Nicola Pacifico, Global Head of AAL’s Transport Engineering Department, explained, ‘These vessels were designed to be the most efficient and competent MPVs in the water. They will perfectly complement AAL’s fleet and service profile and, in their design, we harnessed all of our engineering team’s expertise in handling heavy lift, breakbulk and dry bulk cargo since 1995. The Super B-Class will have the capability to accommodate safely more than 60,000 freight tonnes (FRT) of cargo on a single sailing and literally any cargo big and small. The already significant clear weather deck space of 146 x 26 metres will feature unique extendable pontoons that can increase stowage space even further, as well as allowing certain cargoes to safely overhang the deck when required, like wind blades. 

‘With the bridge and accommodation block positioned forward, our crews will have unobscured sailing visibility and no physical restriction on cargo height. Moreover, the vessels can also sail with open hatch covers, enabling extremely tall and over-dimensional units to be stowed safely in hold space. And, despite significant cargo intake volume and size (vessels will be just shy of 180m in length), the hull design of the Super B-Class will deliver a 6.5 metre minimum draft, allowing AAL to call far smaller and more remote ports, which is perfect for employment on dedicated large projects.’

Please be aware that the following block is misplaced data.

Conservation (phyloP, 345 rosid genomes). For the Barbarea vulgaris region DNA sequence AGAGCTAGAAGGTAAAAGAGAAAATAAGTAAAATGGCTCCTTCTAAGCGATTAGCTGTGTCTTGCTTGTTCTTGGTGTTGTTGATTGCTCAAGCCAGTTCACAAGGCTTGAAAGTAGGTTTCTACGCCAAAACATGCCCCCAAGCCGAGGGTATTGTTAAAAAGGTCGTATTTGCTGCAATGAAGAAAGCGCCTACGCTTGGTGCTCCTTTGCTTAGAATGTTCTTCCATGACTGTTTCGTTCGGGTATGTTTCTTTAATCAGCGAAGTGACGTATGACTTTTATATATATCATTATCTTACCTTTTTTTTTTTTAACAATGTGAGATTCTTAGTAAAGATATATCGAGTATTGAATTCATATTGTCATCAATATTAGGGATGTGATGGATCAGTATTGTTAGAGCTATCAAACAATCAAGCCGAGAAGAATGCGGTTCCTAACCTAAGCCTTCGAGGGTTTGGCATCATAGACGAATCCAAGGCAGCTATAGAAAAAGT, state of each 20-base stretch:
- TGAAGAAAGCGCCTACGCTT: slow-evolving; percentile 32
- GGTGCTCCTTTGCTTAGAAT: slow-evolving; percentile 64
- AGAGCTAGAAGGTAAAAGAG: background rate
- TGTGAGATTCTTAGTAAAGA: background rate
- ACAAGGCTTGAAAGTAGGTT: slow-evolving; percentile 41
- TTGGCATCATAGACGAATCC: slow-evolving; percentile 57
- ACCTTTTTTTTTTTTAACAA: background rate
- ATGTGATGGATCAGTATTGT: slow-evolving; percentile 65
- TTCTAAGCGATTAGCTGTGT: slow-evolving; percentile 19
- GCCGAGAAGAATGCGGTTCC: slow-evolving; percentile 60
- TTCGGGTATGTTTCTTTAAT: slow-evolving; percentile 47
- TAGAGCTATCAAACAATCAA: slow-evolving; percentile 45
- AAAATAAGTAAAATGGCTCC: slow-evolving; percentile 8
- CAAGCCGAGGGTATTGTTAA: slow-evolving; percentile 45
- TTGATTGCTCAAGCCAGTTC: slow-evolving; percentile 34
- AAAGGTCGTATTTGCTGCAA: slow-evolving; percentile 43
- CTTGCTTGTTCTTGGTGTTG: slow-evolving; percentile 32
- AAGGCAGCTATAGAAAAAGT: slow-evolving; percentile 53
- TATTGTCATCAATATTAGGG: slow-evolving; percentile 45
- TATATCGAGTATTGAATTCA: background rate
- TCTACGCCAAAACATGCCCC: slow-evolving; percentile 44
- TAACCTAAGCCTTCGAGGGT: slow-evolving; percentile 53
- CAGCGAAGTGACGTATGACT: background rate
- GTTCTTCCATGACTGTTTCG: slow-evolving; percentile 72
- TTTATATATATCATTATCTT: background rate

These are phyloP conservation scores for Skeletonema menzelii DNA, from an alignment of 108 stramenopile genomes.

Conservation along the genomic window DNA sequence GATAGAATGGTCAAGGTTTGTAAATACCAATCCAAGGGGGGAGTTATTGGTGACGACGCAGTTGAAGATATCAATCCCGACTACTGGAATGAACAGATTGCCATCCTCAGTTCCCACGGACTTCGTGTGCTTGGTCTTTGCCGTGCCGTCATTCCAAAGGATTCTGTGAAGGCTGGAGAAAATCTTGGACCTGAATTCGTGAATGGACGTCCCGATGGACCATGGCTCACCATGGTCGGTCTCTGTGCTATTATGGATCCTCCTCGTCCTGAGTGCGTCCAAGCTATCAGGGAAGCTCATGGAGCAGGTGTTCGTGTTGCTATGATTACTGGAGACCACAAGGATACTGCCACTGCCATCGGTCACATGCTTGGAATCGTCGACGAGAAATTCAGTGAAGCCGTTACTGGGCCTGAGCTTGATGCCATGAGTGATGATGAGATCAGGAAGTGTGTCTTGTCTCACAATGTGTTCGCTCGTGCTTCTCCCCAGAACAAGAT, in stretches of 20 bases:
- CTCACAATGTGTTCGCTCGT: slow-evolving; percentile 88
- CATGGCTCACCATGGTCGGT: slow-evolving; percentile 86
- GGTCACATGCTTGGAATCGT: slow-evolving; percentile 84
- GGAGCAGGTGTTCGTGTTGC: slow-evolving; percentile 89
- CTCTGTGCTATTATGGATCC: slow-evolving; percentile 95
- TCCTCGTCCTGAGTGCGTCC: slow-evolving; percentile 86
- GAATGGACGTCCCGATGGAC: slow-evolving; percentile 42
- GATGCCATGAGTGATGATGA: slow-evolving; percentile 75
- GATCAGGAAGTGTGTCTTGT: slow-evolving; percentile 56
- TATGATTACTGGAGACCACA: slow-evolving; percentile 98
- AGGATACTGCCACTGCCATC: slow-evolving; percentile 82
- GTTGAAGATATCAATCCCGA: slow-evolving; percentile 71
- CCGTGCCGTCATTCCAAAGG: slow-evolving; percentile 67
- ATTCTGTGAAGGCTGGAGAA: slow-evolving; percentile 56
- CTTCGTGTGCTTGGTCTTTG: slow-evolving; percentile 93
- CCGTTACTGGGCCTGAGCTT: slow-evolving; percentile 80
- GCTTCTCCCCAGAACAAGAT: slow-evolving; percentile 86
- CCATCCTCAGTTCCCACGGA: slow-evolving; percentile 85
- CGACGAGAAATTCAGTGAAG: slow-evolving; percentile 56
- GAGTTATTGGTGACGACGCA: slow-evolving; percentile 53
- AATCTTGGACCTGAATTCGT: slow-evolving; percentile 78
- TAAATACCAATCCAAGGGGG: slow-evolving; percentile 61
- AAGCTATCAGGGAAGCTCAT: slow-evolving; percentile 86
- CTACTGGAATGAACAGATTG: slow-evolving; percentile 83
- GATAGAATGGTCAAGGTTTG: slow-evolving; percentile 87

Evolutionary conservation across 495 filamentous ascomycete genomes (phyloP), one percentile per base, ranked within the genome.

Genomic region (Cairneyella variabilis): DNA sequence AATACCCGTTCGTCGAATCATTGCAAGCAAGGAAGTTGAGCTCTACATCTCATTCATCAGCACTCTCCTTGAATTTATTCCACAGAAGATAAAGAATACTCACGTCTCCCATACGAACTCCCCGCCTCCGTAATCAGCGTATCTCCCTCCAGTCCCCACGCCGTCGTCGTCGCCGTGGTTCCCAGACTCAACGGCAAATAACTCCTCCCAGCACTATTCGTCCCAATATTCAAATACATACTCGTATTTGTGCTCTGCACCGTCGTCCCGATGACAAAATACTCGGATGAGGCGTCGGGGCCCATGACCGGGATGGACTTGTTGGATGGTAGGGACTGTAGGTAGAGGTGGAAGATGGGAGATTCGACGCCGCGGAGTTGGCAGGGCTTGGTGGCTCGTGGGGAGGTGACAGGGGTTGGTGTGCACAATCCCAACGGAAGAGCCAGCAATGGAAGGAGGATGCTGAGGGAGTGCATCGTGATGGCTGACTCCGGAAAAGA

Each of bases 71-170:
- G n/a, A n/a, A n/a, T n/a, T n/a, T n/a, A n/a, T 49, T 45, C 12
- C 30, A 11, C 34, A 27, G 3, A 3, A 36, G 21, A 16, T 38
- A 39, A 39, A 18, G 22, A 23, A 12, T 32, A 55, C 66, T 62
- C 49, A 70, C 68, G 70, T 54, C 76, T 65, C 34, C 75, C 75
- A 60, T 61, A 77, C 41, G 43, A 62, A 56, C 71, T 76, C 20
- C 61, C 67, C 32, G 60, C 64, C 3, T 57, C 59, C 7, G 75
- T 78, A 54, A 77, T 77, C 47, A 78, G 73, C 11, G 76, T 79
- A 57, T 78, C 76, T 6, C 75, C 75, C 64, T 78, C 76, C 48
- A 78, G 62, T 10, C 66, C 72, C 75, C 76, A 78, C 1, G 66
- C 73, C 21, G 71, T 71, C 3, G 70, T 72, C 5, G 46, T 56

Yahaya Sanusi, Deputy Head of AAL’s Transport Engineering Department and the naval architect responsible for many of the ideas incorporated into the vessels’ innovative design added, ‘Three heavy lift cranes positioned along the vessels’ port side will feature 350t lift each and combinable up to 700t max. Tandem lifting can be done in combination with both crane number 1 and 2, and crane number 2 and 3.  This enables cargo loading at both the fore and aft of the vessel – optimising deck space and capacity and mitigating the need to lift large project cargo into just one area and move it by other means into final stowage position which is time and labour intensive.  The cranes are also designed with a wider outreach of 35.7 metres at higher lifting capacity and render far more flexibility and options when loading large and / or heavy units.’ 

Under deck there will be two box-shaped cargo holds, one a staggering 68 x 25 metres, and the other 38 x 25 metres and with a height of 15.6 metres. They also feature adjustable pontoon triple deck capabilities as required, to optimise cargo intake. With no centre line bulkhead, the holds are designed to perfectly accommodate dry bulk commodities and optimised for stowage of dangerous IMO cargoes. 

The Super B-Class will be dual fuel and methanol ready and run-on MAN main engines of 7,380 kW – supported by 2 x 1,700 kW and 1 x 1,065 kW auxiliary diesel generators.   The vessels will be NOx Tier III compatible with HPSCR, EEDI phase 3 compliancy, featuring a projected service speed of 14.5 knots. They will also feature modern ballast water treatment systems and innovative hull coating that delivers greater fuel efficiency and reduced CO2 emissions. Overall, the Super B-Class will meet the highest possible automation and emission standards, as well as complying with IMO regulations on emissions and sustainability for environmental protection. 

Five of the Super B-Class will be named after major breakbulk ports: AAL Antwerp, AAL Hamburg, AAL Houston, AAL Dubai and AAL Dammam. The sixth vessel will proudly bear the name AAL Limassol, in tribute to the town where AAL’s story first began in 1995.